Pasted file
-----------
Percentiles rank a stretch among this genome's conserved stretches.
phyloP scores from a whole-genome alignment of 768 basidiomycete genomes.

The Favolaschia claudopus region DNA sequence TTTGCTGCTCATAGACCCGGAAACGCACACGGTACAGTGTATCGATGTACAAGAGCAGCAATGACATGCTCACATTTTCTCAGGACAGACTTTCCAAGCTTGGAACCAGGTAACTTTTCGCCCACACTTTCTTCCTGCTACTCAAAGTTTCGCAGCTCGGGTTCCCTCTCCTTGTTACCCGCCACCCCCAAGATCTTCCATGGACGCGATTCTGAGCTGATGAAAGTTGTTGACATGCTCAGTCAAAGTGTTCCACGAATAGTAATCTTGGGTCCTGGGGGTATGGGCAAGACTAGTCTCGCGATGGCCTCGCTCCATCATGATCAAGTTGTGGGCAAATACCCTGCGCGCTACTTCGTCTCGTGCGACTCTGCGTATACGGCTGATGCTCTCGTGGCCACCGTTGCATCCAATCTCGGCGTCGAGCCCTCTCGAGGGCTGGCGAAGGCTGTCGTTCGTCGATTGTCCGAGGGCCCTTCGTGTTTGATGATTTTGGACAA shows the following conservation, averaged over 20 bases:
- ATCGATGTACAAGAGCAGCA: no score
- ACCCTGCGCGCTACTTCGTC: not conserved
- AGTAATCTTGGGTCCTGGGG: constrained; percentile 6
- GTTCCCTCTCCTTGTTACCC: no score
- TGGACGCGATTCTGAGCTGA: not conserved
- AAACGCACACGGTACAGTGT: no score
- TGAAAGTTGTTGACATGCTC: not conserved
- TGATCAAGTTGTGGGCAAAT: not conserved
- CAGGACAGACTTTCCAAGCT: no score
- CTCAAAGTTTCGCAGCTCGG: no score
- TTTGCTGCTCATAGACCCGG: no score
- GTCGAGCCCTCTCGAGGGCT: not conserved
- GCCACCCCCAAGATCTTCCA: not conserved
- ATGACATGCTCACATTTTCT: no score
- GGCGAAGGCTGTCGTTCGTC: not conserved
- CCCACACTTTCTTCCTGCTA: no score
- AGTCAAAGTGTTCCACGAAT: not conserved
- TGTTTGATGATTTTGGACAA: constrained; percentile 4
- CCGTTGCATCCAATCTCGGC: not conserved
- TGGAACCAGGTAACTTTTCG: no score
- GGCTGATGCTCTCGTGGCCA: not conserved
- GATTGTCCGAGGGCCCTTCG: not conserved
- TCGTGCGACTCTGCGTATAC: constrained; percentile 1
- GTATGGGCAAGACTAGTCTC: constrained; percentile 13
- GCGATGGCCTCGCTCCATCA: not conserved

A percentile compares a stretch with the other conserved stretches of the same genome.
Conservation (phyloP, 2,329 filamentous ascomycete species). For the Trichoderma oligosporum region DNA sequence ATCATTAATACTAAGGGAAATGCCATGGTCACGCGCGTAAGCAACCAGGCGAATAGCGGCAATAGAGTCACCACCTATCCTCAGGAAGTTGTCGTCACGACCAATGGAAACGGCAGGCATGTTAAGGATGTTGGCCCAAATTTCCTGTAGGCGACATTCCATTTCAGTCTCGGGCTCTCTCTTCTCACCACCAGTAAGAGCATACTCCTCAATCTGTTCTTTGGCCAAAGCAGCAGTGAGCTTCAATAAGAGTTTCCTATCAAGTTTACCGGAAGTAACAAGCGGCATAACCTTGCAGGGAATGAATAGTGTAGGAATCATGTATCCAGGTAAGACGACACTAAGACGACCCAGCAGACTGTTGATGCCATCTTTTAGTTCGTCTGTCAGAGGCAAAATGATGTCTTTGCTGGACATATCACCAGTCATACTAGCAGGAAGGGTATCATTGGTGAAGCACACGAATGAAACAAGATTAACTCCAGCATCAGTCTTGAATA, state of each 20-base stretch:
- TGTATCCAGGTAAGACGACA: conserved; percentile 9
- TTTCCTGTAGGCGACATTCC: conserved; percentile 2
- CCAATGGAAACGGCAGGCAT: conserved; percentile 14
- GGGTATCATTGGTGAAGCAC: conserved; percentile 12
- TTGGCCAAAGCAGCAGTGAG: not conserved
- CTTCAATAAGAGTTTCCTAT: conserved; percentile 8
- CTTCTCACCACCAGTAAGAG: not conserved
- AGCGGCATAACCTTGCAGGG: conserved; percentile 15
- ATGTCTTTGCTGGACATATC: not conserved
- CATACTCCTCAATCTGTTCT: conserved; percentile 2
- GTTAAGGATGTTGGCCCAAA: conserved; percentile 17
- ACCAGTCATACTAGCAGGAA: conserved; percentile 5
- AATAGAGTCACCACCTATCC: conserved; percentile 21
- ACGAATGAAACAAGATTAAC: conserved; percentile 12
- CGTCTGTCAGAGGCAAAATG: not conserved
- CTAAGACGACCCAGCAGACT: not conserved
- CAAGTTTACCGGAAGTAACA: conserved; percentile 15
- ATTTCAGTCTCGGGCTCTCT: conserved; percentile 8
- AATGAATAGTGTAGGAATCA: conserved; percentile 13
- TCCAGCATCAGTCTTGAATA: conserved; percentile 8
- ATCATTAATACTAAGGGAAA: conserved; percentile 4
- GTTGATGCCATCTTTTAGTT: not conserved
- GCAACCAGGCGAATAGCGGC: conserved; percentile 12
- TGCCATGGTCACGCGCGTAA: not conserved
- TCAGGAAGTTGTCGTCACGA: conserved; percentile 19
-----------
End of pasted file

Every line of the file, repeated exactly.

Percentiles rank a stretch among this genome's conserved stretches.
phyloP scores from a whole-genome alignment of 768 basidiomycete genomes.

The Favolaschia claudopus region DNA sequence TTTGCTGCTCATAGACCCGGAAACGCACACGGTACAGTGTATCGATGTACAAGAGCAGCAATGACATGCTCACATTTTCTCAGGACAGACTTTCCAAGCTTGGAACCAGGTAACTTTTCGCCCACACTTTCTTCCTGCTACTCAAAGTTTCGCAGCTCGGGTTCCCTCTCCTTGTTACCCGCCACCCCCAAGATCTTCCATGGACGCGATTCTGAGCTGATGAAAGTTGTTGACATGCTCAGTCAAAGTGTTCCACGAATAGTAATCTTGGGTCCTGGGGGTATGGGCAAGACTAGTCTCGCGATGGCCTCGCTCCATCATGATCAAGTTGTGGGCAAATACCCTGCGCGCTACTTCGTCTCGTGCGACTCTGCGTATACGGCTGATGCTCTCGTGGCCACCGTTGCATCCAATCTCGGCGTCGAGCCCTCTCGAGGGCTGGCGAAGGCTGTCGTTCGTCGATTGTCCGAGGGCCCTTCGTGTTTGATGATTTTGGACAA shows the following conservation, averaged over 20 bases:
- ATCGATGTACAAGAGCAGCA: no score
- ACCCTGCGCGCTACTTCGTC: not conserved
- AGTAATCTTGGGTCCTGGGG: constrained; percentile 6
- GTTCCCTCTCCTTGTTACCC: no score
- TGGACGCGATTCTGAGCTGA: not conserved
- AAACGCACACGGTACAGTGT: no score
- TGAAAGTTGTTGACATGCTC: not conserved
- TGATCAAGTTGTGGGCAAAT: not conserved
- CAGGACAGACTTTCCAAGCT: no score
- CTCAAAGTTTCGCAGCTCGG: no score
- TTTGCTGCTCATAGACCCGG: no score
- GTCGAGCCCTCTCGAGGGCT: not conserved
- GCCACCCCCAAGATCTTCCA: not conserved
- ATGACATGCTCACATTTTCT: no score
- GGCGAAGGCTGTCGTTCGTC: not conserved
- CCCACACTTTCTTCCTGCTA: no score
- AGTCAAAGTGTTCCACGAAT: not conserved
- TGTTTGATGATTTTGGACAA: constrained; percentile 4
- CCGTTGCATCCAATCTCGGC: not conserved
- TGGAACCAGGTAACTTTTCG: no score
- GGCTGATGCTCTCGTGGCCA: not conserved
- GATTGTCCGAGGGCCCTTCG: not conserved
- TCGTGCGACTCTGCGTATAC: constrained; percentile 1
- GTATGGGCAAGACTAGTCTC: constrained; percentile 13
- GCGATGGCCTCGCTCCATCA: not conserved

A percentile compares a stretch with the other conserved stretches of the same genome.
Conservation (phyloP, 2,329 filamentous ascomycete species). For the Trichoderma oligosporum region DNA sequence ATCATTAATACTAAGGGAAATGCCATGGTCACGCGCGTAAGCAACCAGGCGAATAGCGGCAATAGAGTCACCACCTATCCTCAGGAAGTTGTCGTCACGACCAATGGAAACGGCAGGCATGTTAAGGATGTTGGCCCAAATTTCCTGTAGGCGACATTCCATTTCAGTCTCGGGCTCTCTCTTCTCACCACCAGTAAGAGCATACTCCTCAATCTGTTCTTTGGCCAAAGCAGCAGTGAGCTTCAATAAGAGTTTCCTATCAAGTTTACCGGAAGTAACAAGCGGCATAACCTTGCAGGGAATGAATAGTGTAGGAATCATGTATCCAGGTAAGACGACACTAAGACGACCCAGCAGACTGTTGATGCCATCTTTTAGTTCGTCTGTCAGAGGCAAAATGATGTCTTTGCTGGACATATCACCAGTCATACTAGCAGGAAGGGTATCATTGGTGAAGCACACGAATGAAACAAGATTAACTCCAGCATCAGTCTTGAATA, state of each 20-base stretch:
- TGTATCCAGGTAAGACGACA: conserved; percentile 9
- TTTCCTGTAGGCGACATTCC: conserved; percentile 2
- CCAATGGAAACGGCAGGCAT: conserved; percentile 14
- GGGTATCATTGGTGAAGCAC: conserved; percentile 12
- TTGGCCAAAGCAGCAGTGAG: not conserved
- CTTCAATAAGAGTTTCCTAT: conserved; percentile 8
- CTTCTCACCACCAGTAAGAG: not conserved
- AGCGGCATAACCTTGCAGGG: conserved; percentile 15
- ATGTCTTTGCTGGACATATC: not conserved
- CATACTCCTCAATCTGTTCT: conserved; percentile 2
- GTTAAGGATGTTGGCCCAAA: conserved; percentile 17
- ACCAGTCATACTAGCAGGAA: conserved; percentile 5
- AATAGAGTCACCACCTATCC: conserved; percentile 21
- ACGAATGAAACAAGATTAAC: conserved; percentile 12
- CGTCTGTCAGAGGCAAAATG: not conserved
- CTAAGACGACCCAGCAGACT: not conserved
- CAAGTTTACCGGAAGTAACA: conserved; percentile 15
- ATTTCAGTCTCGGGCTCTCT: conserved; percentile 8
- AATGAATAGTGTAGGAATCA: conserved; percentile 13
- TCCAGCATCAGTCTTGAATA: conserved; percentile 8
- ATCATTAATACTAAGGGAAA: conserved; percentile 4
- GTTGATGCCATCTTTTAGTT: not conserved
- GCAACCAGGCGAATAGCGGC: conserved; percentile 12
- TGCCATGGTCACGCGCGTAA: not conserved
- TCAGGAAGTTGTCGTCACGA: conserved; percentile 19